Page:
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Turning Points in Historiography: A Cross-Cultural by Q. Edward Wang

By Q. Edward Wang

Till lately just about all histories of historiography have desirous about nationwide advancements or at most sensible brought a comparative word from a restricted Western viewpoint. simply within the previous couple of years have there been severe makes an attempt to go beyond those borders. the current quantity examines turning issues in ancient concept in quite a few cultures. The essays within the first half the publication take care of basic reorientations in ancient pondering within the pre-modern interval because Antiquity, in particular in old Greece and China and in medieval Christian Europe, the Islamic international and back China. The essays all continue from the idea that historic notion in none of those cultures used to be static yet underwent profound alterations through the years. The essays within the moment half take care of historic writing starting with the professionalization of historical past within the 19th century. nationwide historical past researched and composed round a grasp narrative constituted an enormous turning element during this interval. even though the hot paradigm emerged within the West, it was once commonly approved by means of historians in the course of the world.in the 20th century. person chapters care for conceptions of medical background within the West, a comparability of nationwide histories in Japan, France, and the U.S., and the discovery of chinese language, African and Indian nationwide histories; ultimately the reviews of the fashionable paradigm in postmodernist and postcolonial concept and a attention of the shortcomings of those reviews. Georg Iggers is Professor Emeritus of historical past on the country collage of latest York at Buffalo; Q. Edward Wang is affiliate Professor of heritage at Rowan college.

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Glassner, Chroniques mésopotamiennes, 26–28. 10. L. Vandermeersch, “L’imaginaire divinatoire dans l’histoire en Chine,” in Transcrire les mythologies, ed. M. Detienne (Paris, 1994), 103–13. 11. John Scheid, “Le temps de la cité et l’histoire des prêtres,” in Transcrire les mythologies, 149–158. 12. See, for example, M. I. Finley, “Lost: The Trojan War,” in Aspects of Antiquity: Discoveries and Controversies (New York, 1972), 31–42. 13. H. Arendt, Between Past and Future (New York, 1954), 45. 14.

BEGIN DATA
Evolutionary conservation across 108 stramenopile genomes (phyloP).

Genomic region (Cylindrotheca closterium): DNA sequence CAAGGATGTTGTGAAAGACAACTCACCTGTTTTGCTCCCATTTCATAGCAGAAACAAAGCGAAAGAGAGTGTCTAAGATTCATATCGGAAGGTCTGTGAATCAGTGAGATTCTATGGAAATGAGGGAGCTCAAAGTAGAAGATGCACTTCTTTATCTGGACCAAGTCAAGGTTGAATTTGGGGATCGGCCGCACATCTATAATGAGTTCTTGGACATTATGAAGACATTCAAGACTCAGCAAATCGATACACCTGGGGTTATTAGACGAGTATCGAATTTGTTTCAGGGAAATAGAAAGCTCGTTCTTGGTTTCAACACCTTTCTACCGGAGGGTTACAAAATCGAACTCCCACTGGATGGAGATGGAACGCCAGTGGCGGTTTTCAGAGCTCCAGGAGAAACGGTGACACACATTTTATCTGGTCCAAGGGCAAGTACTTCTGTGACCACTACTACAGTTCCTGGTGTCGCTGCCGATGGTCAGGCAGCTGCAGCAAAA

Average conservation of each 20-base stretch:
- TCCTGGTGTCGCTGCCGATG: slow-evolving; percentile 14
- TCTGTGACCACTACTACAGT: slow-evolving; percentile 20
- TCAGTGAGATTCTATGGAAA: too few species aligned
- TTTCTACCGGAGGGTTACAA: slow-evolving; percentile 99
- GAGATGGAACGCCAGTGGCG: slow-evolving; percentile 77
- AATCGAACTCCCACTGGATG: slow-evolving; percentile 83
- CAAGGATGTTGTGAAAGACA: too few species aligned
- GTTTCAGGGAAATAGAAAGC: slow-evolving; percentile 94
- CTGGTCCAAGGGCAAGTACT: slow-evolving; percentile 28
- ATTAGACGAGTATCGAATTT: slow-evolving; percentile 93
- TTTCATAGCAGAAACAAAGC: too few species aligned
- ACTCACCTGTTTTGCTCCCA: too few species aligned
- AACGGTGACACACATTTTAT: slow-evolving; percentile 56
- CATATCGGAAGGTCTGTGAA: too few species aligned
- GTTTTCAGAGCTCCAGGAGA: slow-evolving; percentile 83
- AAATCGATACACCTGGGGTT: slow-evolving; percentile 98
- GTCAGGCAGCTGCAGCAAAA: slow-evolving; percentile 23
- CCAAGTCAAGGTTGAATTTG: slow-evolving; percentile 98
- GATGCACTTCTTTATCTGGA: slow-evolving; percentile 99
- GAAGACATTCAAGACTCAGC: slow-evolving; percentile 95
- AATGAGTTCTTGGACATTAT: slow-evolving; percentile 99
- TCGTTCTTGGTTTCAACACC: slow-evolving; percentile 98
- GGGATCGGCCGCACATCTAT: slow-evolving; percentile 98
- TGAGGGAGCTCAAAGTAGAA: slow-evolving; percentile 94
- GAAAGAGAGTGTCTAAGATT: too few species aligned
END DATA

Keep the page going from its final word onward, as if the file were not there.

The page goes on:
Herodotus is neither bard nor even histôr: he historei (investigates). He does not possess the natural authority of the histôr, nor does he benefit from the divine vision of the bard. He has only historiê, a certain form of inquiry which is the first step in his historiographical practice. Produced as a substitute, historiê operates in a way analogous to the omniscient vision of the Muse, who knows because her divine nature allowed her to be present everywhere. The historian, acting on no authority but his own, intends from now on to “go forward with his account, and speak of small and great cities alike.

5. C. Malamoud, Cuire le monde: Rite et pensée dans l’Inde ancienne (Paris, 1989), 305. 6. R. Brague, Aristote et la question du monde (Paris, 1988), 28; J. Strauss Clay, The Wrath of Athena: Gods and Men in the Odyssey (Princeton, 1983), 12, 13. 7. See Westliches Geschichtsdenken: Eine interkulturelle Debate, ed. Jörn Rüsen (Göttingen, 1999). 8. J. Bottero, “Symptômes, signes, écriture,” in Divination et Rationalité, ed. J. P. Vernant (Paris, 1974), 70–86. 9. Glassner, Chroniques mésopotamiennes, 26–28.

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